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Double standards: the EU, seals, and abortion

Q. What are the sins that cry to heaven for vengeance? A. …defrauding laborers of their wages. – Quebec Catechism, 1871

On 25 November 2013, the World Trade Organization (WTO) upheld the EU’s ban on seal products from Canada. The EU cites the reason for the ban is “public moral concerns over animal welfare. … that seal hunting inherently leads to poor animal welfare outcomes because of the circumstances and difficulties of the hunt” (source).

Canada’s seal fishery harvests about 70,000 seals each year for fur, meat, and oil. Seals are stunned and then killed by a blow to the head using a metal club (a hakapik) designed to produce a rapid and humane death, a method recommended by veterinarian and animal welfare advocates who oversee the seal fishery in Canada.

The sheer hypocrisy of the EU ban is evident from a brief review of how animals are used in Europe each year:

  • 360,000,000 cattle, sheep, goats, and pigs killed by stunning (blow to the head)
  • 32,000,000 fur-farmed animals (mink and fox) killed by stunning (blow to the head)
  • 7,000,000,000 (approx.) poultry asphyxiated
  • 330,000,000 day-old chicks gassed

In addition, seals are harvested for pelts in the EU each year.

  • Norway: seal harvest of 10,000 and 21,000, clubbed (hakapik), pelts marketed in Europe
  • Denmark (Greenland): seal harvest estimated between 25,000 and 170,000, killed by shooting from a boat, pelts marketed in Europe
  • Scotland: 1,167 licenses issued to cull seals, killed by shooting from a boat, pelts marketed in Europe

Nor is killing in the EU limited to animals: 4,200,000 people aborted, payment for killing varies by country.

The European production of fur represents 67% of the world’s market share, whereas Canada constitutes 4.6%. Europe’s fur-bearing animals are kept caged throughout their life to be killed in secret away from public view and scrutiny. Canada’s fur-bearing animals live in the wild, are harvested using humane methods that minimize suffering, and are processed in the open under public scrutiny. This is one of the major problems for the seal fishery: it takes place on the ice where it can be observed, whereas Europe’s fur is processed out of sight. And, as we in the pro-life movement know, out of sight means out of mind.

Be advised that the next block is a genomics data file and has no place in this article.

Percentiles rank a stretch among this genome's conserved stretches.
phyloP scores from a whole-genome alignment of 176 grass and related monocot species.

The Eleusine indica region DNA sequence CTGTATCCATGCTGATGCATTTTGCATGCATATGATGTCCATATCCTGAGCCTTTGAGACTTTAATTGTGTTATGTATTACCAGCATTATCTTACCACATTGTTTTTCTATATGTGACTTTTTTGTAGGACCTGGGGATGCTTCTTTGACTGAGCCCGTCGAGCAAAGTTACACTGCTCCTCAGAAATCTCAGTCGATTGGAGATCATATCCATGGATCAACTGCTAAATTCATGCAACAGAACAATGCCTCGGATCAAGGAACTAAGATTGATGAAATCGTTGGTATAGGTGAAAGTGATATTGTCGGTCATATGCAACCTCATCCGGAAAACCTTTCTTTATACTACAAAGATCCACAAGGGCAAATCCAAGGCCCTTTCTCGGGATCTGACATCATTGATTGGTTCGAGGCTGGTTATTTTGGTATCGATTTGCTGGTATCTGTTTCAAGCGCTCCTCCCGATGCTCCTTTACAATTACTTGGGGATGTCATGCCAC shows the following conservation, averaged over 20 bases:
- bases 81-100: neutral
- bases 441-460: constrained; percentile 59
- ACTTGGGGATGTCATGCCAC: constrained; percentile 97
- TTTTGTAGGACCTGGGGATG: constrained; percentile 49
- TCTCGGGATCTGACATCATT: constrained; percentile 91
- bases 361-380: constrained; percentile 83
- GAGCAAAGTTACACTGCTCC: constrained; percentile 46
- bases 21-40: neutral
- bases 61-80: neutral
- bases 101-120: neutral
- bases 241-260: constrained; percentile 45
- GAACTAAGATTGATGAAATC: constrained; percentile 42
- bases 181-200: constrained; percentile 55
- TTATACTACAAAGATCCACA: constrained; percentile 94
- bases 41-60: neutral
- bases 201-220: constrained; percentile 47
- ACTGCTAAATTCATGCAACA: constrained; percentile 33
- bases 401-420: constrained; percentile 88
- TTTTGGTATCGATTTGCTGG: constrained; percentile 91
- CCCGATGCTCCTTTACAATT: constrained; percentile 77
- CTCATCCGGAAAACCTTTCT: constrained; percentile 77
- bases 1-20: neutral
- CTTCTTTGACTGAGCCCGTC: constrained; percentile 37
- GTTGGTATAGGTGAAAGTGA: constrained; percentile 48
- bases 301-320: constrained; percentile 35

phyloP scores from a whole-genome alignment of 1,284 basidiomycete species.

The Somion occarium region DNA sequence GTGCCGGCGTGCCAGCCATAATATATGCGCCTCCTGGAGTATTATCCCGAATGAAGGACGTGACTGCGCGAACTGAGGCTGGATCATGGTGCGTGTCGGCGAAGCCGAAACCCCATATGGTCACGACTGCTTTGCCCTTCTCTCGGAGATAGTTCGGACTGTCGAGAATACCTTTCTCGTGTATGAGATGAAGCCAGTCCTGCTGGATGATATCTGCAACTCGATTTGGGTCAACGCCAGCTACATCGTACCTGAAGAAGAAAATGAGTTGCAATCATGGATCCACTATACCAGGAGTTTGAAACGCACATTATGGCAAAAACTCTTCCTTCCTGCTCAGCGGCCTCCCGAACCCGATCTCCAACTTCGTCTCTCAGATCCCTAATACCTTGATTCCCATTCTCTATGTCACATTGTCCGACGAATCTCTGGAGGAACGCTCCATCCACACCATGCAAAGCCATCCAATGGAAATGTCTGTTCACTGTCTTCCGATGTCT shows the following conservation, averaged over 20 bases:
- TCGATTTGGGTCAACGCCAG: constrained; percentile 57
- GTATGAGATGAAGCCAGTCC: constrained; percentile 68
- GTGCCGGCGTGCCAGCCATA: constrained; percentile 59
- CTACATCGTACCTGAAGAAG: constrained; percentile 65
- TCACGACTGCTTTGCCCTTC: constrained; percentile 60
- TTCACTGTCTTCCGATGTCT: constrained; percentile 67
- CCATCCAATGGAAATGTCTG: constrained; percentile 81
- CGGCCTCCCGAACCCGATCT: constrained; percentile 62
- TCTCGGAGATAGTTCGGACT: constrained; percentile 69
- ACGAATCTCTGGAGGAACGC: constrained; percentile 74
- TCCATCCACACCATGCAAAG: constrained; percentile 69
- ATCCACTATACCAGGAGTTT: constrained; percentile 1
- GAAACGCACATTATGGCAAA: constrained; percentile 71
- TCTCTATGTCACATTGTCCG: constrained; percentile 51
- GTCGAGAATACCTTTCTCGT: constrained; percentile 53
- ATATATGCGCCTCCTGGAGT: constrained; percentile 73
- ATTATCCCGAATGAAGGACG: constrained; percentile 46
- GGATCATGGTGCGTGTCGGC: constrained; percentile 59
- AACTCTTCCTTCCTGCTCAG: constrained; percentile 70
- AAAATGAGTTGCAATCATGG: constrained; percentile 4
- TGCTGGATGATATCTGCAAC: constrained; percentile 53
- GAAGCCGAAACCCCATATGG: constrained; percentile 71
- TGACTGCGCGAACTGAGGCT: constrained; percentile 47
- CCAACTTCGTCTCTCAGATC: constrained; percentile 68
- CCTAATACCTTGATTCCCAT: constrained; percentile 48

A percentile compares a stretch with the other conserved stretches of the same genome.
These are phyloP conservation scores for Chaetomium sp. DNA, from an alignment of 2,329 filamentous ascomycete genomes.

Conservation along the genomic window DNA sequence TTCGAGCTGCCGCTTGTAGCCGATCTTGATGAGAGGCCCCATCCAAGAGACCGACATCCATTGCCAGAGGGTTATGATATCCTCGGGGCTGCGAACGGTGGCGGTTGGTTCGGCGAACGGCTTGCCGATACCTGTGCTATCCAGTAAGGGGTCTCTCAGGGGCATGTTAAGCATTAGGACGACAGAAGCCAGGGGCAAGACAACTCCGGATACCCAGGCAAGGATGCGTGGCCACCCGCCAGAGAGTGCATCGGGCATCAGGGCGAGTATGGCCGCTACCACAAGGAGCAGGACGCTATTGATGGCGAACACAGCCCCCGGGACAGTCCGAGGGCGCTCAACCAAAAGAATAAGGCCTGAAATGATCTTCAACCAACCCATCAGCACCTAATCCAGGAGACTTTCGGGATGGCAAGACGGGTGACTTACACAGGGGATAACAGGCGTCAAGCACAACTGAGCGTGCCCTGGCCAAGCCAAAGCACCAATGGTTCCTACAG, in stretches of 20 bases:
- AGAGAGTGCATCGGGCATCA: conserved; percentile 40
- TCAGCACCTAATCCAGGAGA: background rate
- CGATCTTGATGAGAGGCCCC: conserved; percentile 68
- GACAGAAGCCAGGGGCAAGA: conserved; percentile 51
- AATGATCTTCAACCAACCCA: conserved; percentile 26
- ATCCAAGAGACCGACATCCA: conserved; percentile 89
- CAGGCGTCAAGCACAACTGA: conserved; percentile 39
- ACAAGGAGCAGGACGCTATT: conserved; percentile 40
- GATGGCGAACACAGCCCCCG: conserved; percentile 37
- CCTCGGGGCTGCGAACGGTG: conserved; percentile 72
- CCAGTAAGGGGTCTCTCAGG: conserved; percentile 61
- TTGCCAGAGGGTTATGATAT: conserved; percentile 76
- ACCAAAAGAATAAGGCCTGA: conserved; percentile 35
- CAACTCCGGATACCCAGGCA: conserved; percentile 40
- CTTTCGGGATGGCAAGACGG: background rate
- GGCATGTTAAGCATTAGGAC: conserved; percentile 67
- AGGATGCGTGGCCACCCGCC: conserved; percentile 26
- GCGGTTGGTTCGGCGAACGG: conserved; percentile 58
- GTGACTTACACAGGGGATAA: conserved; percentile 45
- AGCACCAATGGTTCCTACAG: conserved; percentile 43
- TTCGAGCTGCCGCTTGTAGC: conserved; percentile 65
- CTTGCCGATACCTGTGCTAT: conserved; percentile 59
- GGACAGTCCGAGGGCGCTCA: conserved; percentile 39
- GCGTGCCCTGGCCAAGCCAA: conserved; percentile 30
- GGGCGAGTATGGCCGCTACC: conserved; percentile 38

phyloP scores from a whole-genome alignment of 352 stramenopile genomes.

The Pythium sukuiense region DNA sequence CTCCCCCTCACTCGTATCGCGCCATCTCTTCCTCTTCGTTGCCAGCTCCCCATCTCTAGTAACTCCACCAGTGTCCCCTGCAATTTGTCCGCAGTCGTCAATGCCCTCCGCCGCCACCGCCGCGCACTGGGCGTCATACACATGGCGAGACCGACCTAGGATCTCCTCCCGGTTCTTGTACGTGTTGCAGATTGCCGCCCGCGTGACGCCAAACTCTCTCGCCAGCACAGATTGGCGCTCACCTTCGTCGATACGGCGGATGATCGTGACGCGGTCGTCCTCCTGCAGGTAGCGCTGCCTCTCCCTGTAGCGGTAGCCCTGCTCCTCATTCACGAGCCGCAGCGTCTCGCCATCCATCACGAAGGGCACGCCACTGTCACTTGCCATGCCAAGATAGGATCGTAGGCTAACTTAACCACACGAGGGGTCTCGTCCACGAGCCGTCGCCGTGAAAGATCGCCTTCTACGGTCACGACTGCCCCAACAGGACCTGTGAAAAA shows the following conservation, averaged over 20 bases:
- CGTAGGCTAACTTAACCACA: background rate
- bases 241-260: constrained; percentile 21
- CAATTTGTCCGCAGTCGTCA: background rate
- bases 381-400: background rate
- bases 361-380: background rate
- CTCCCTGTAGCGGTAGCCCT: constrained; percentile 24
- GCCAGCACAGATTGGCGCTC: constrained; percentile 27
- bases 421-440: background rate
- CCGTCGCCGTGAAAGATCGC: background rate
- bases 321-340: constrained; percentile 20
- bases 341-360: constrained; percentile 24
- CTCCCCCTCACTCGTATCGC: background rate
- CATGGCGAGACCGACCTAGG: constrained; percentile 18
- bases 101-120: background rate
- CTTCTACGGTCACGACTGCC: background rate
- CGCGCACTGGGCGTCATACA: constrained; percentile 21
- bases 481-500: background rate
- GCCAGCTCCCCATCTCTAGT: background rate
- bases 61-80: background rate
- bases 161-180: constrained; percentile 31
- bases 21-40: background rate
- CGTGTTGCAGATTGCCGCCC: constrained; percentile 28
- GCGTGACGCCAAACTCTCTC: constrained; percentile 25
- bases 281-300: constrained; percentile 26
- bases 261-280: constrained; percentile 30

There is nothing wrong with producing food, leather, or fur from animals, as long as the animals are treated humanely and not subject to preventable suffering when harvested. There is no sin in baiting a hook with a worm, catching mice in the pantry using mouse traps, trapping beavers and mink, rearing beef cattle, or wearing leather shoes. The seal fishery in Canada is a humane fishery. Seals are a resource to be used wisely, and the seal fishery is no different than any other form of animal husbandry or harvest. In fact, it is better than most. Canada is a country built on natural resource extraction and Canadians understand what hard work means. For us, having callouses is a sign of good character. Nobody ever accused European politicians of having calloused hands.

The anti-fur movement has been driven largely by an aggressive advertising campaign that uses famous slatterns and drug addicts from the film and music industries as its representatives. This suggests the real reason for the anti-seal fishery movement: seals look like children. In a culture that is aborting itself to oblivion, the sense of public guilt must be profound. What better way to assuage a public conscience than to protest the Canadian seal fishery?

There would not be a country called Canada today except for the Newfoundland sealers. At four in the morning on Sunday, 31 December 1775, American forces under Generals Montgomery and Arnold attacked the last remaining stronghold in the New World that was not flying the American flag—the fortress of Quebec City. It was the timely arrival of volunteers from Newfoundland under Colonel Campbell, most of whom were sealers, that gave us the victory. (You will not read this in any high school history textbooks because it is true.)

It would be a terrible injustice if Canadians now ignore the plight of the besieged sealers of Newfoundland who need our support.

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